Aren’t these the most important questions of all?
Too much of the development sector has become afraid of basic human kindness, because it’s not measurable or scalable. “Charity” is now a dirty word. We’re all familiar with the old adage about giving a man a fish vs teaching him to fish for himself, and we all know that we must nod along with the conclusion that feeding someone is inherently the wrong thing to do.
Somehow we’ve come to think that this an either/or scenario; but why can’t you feed the man while teaching him to fish? And why is it disgraceful to accept that some people are too weak or too unwell to hold that rod, and may never be able to feed themselves?
Why is it that making the case for caring is seen to imply an argument against long term development work?
Early this year Blue Dragon went through an internal discussion about our mission statement. This wasn’t a “branding” exercise; we felt that our original statement, developed more than 10 years ago, could be improved upon to better capture who we are and why we do what we do.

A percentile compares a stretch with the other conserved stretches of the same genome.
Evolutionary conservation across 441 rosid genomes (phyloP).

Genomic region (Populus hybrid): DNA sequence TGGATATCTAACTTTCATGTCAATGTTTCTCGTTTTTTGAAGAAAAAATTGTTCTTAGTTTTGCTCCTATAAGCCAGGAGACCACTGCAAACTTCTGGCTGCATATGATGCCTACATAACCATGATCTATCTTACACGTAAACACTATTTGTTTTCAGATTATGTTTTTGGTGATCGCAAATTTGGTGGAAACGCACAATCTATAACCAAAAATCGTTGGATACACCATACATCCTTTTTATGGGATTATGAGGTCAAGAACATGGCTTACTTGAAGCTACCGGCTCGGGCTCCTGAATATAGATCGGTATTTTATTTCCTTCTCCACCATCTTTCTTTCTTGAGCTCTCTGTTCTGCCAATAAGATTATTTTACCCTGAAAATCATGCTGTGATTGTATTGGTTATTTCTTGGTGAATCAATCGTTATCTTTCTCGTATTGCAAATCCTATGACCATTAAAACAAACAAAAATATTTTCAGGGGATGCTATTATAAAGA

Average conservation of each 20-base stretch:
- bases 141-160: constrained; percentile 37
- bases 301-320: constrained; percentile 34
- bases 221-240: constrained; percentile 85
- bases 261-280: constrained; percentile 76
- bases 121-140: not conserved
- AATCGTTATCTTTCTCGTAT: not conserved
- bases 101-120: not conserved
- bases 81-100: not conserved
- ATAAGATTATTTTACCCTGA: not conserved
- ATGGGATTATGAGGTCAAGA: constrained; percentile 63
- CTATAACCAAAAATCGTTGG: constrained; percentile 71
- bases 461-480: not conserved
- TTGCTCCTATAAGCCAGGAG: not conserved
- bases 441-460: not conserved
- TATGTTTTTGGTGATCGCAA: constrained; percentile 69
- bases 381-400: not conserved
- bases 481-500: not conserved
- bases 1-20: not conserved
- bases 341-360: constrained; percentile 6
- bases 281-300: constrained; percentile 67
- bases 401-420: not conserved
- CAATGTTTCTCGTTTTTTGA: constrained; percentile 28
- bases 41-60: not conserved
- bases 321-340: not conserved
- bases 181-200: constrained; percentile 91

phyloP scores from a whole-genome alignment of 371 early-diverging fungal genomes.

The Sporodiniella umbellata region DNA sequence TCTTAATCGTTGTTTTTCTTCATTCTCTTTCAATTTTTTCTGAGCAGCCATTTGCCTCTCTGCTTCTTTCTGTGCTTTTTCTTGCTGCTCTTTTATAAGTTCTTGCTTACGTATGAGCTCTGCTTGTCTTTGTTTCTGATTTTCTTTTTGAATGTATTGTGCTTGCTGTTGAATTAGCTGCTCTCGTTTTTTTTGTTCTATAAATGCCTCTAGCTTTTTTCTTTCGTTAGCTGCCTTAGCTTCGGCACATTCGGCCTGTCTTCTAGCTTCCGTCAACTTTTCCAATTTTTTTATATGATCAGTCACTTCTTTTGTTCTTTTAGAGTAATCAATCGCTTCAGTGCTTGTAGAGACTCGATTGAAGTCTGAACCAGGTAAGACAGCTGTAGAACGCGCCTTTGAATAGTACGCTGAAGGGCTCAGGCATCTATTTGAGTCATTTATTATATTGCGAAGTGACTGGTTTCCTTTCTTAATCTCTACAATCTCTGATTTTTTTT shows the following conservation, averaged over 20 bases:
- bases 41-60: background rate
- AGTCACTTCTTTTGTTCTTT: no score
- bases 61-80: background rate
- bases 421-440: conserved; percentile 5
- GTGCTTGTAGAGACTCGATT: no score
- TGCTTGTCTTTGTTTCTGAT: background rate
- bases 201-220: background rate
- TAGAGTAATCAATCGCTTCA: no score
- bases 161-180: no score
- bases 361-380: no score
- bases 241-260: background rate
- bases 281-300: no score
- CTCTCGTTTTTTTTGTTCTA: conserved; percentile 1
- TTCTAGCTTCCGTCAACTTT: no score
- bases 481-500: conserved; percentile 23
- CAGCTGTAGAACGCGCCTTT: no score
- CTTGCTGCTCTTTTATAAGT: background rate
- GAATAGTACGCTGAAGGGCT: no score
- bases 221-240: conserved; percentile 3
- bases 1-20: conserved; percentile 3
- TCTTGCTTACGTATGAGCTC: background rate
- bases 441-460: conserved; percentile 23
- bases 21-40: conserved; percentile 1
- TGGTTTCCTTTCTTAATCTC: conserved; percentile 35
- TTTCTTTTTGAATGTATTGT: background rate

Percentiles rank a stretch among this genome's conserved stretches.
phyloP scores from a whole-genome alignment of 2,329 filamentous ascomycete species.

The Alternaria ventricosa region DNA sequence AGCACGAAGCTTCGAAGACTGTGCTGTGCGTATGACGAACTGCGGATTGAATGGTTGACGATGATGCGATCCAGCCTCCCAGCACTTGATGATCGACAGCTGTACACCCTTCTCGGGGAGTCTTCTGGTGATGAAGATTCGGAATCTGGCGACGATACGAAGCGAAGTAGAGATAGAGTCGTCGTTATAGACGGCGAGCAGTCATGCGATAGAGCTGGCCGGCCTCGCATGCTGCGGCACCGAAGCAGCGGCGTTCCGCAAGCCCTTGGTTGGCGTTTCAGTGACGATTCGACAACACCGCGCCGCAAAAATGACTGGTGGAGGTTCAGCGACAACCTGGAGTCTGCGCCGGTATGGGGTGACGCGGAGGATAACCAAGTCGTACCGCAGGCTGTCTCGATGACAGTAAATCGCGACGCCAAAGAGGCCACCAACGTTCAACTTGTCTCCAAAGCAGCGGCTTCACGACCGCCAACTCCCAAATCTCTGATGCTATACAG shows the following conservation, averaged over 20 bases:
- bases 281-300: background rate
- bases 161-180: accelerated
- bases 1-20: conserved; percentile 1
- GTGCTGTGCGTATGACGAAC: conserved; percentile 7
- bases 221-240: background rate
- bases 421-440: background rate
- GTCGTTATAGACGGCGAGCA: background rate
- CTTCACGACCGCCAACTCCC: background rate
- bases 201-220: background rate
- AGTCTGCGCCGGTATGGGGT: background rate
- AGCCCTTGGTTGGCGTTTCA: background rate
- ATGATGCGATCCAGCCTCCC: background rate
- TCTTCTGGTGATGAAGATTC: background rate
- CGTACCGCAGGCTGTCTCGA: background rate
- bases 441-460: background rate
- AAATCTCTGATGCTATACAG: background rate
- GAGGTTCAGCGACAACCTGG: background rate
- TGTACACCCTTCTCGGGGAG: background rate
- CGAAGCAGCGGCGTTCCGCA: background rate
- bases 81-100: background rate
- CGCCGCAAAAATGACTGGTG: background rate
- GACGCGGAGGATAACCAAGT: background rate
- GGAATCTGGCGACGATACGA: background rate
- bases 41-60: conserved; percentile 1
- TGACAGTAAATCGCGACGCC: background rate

And so we rewrote our statement to say:
Blue Dragon’s purpose is to provide exceptional care to Vietnamese children and families in crisis while creating long-term change for a better world.
In short: Exceptional care while we change the world. Charity and development, unashamedly hand in hand. With charity first.
Organisations like Blue Dragon – whether you call us a charity, or an NGO, or a non-profit – should not be measured by how well we tick the boxes and use the development jargon of the day. Our KPIs cannot just be about our spending and our income.
Fortunately, we already have plenty of supporters who judge us by the criteria of our heart: how much we care. Without their assistance and sponsorship, we could do nothing.
For Mr Tuan and his two beautiful children, and for Chu Toan who was laid to rest on Sunday, how much we care is all that matters right now.